ABSTRACT: Two studies were conducted consecutively on two series of post-operative acoustic neurinoma patients. The first one included 104 patients over a period spanning from January 1982 through April 1986; the second one bore on 75 cases enrolled between October 1985 and April 1988. Post-operative complications, sequelae, and findings were analyzed. As far as facial function was concerned, this was assessed on the basis of a classification worked out by J.W. House and D.E. Brackmann. For the first series (93 patients tested, 86 followed up and 7 who completed and returned a form arranged from Brackmann's questionnaire), the following results were obtained: 94% with anatomically intact nerves, including 50.0% grade I; 8.6% grade II; 10.7% grade III; 12.8% grade IV; 4.3% grade V, and 2.2% grade VI cases. 10 nerve sections pertaining to grade III and grade IV surgical repair cases including 10 hypoglossofacial anatomoses were reported. In the second series, 75 patients were followed up for at least 2 years. The facial nerve condition was recorded at the end of the operation, corresponding to the beginning of the nerve recuperation period. A very tight relationship was noted between the nerve condition and the end result as reflected by facial function; such correlation was also found to exist between facial function and tumor size. Likewise, end-point facial function was strictly dependent upon the incipient recuperation phase, whenever palsy had been complete or partial post-operatively. That is to say, if recovery started out after the third month following surgery, the affected hemiface would never retrieve its normal or subnormal function (grade I and II as per J.W. House and D.E. Brackmann). In this series, facial function was restored in 45%, 15%, 21%, 11%, 1%, and 0 cases corresponding to grade I, II, III, IV, V and VI, respectively. Five grade III and IV nerve sections were repaired via five hypoglossofacial anastomosis operations. We propose a slight modification be brought to the House-Brackmann classification. The aim of this study was to accurately assess the complications and sequelae secondary to surgical ablation of unilateral acoustic neurinoma by an otoneurosurgical team utilizing almost exclusively the broadened translabyrinthic (B.TL) and medial cerebral fossa or supra-petrous (SP) approaches Despite achievements realized since W.F. House  described those, the main problem encountered has been-excluding major complications which are fortunately rare, remains the preservation of normal or subnormal facial function.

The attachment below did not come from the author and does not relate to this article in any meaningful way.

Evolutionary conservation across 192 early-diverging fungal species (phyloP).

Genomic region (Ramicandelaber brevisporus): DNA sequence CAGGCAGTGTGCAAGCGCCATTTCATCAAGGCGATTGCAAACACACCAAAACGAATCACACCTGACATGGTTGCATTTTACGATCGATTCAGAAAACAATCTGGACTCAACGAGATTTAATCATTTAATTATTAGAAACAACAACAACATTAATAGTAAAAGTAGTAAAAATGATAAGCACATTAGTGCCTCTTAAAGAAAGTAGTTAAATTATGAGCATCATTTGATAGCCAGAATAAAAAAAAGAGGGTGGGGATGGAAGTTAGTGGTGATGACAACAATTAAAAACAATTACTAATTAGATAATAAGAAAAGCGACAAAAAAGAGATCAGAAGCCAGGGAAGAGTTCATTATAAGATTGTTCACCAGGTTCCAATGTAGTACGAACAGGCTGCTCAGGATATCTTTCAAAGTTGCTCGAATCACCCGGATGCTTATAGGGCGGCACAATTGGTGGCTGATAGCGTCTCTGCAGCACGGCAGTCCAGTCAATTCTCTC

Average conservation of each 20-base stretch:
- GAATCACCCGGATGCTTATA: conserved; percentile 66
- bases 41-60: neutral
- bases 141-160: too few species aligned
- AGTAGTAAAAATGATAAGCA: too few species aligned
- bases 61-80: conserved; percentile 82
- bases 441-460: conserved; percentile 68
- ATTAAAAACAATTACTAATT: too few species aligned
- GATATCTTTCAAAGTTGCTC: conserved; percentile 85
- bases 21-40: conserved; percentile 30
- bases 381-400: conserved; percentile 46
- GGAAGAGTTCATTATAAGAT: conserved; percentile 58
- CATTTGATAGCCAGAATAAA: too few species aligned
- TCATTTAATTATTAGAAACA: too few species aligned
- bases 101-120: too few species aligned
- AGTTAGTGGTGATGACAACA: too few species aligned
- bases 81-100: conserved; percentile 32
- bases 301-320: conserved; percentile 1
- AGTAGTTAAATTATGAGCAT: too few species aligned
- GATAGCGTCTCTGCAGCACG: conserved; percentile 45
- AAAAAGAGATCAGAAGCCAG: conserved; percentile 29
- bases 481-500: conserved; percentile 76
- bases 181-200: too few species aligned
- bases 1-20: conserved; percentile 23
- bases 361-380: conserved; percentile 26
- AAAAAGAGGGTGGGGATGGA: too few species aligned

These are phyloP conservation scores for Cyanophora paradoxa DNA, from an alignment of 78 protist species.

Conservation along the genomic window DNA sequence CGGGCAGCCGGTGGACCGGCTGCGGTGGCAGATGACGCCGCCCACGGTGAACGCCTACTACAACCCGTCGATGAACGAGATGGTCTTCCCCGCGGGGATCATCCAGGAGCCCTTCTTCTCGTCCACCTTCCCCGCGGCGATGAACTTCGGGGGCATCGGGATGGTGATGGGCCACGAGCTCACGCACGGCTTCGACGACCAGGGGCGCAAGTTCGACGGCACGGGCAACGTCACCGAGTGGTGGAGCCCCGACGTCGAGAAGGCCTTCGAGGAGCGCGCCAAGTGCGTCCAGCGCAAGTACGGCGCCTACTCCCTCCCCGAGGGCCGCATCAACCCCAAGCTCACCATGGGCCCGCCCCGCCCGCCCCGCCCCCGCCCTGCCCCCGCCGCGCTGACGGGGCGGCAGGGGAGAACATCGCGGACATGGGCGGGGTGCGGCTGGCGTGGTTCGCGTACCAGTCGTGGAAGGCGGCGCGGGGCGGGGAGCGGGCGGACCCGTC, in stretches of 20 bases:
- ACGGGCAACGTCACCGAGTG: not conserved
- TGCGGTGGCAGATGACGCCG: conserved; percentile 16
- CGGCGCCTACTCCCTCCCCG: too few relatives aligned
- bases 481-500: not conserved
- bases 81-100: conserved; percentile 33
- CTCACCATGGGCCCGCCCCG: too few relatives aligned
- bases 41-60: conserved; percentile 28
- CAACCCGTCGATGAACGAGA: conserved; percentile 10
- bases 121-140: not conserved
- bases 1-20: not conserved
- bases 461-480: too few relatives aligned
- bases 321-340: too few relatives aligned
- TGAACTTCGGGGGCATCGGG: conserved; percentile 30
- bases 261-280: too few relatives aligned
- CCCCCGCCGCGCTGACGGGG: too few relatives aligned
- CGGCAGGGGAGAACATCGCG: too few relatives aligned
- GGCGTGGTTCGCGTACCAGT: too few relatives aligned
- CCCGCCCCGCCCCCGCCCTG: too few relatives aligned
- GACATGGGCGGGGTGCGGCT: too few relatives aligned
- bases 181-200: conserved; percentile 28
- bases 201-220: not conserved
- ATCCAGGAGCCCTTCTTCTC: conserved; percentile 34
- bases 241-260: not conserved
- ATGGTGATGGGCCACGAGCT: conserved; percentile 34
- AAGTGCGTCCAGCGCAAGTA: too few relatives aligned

Annales d Otolaryngologie et de Chirurgie Cervico-Faciale 02/1990; 107(2):81-100.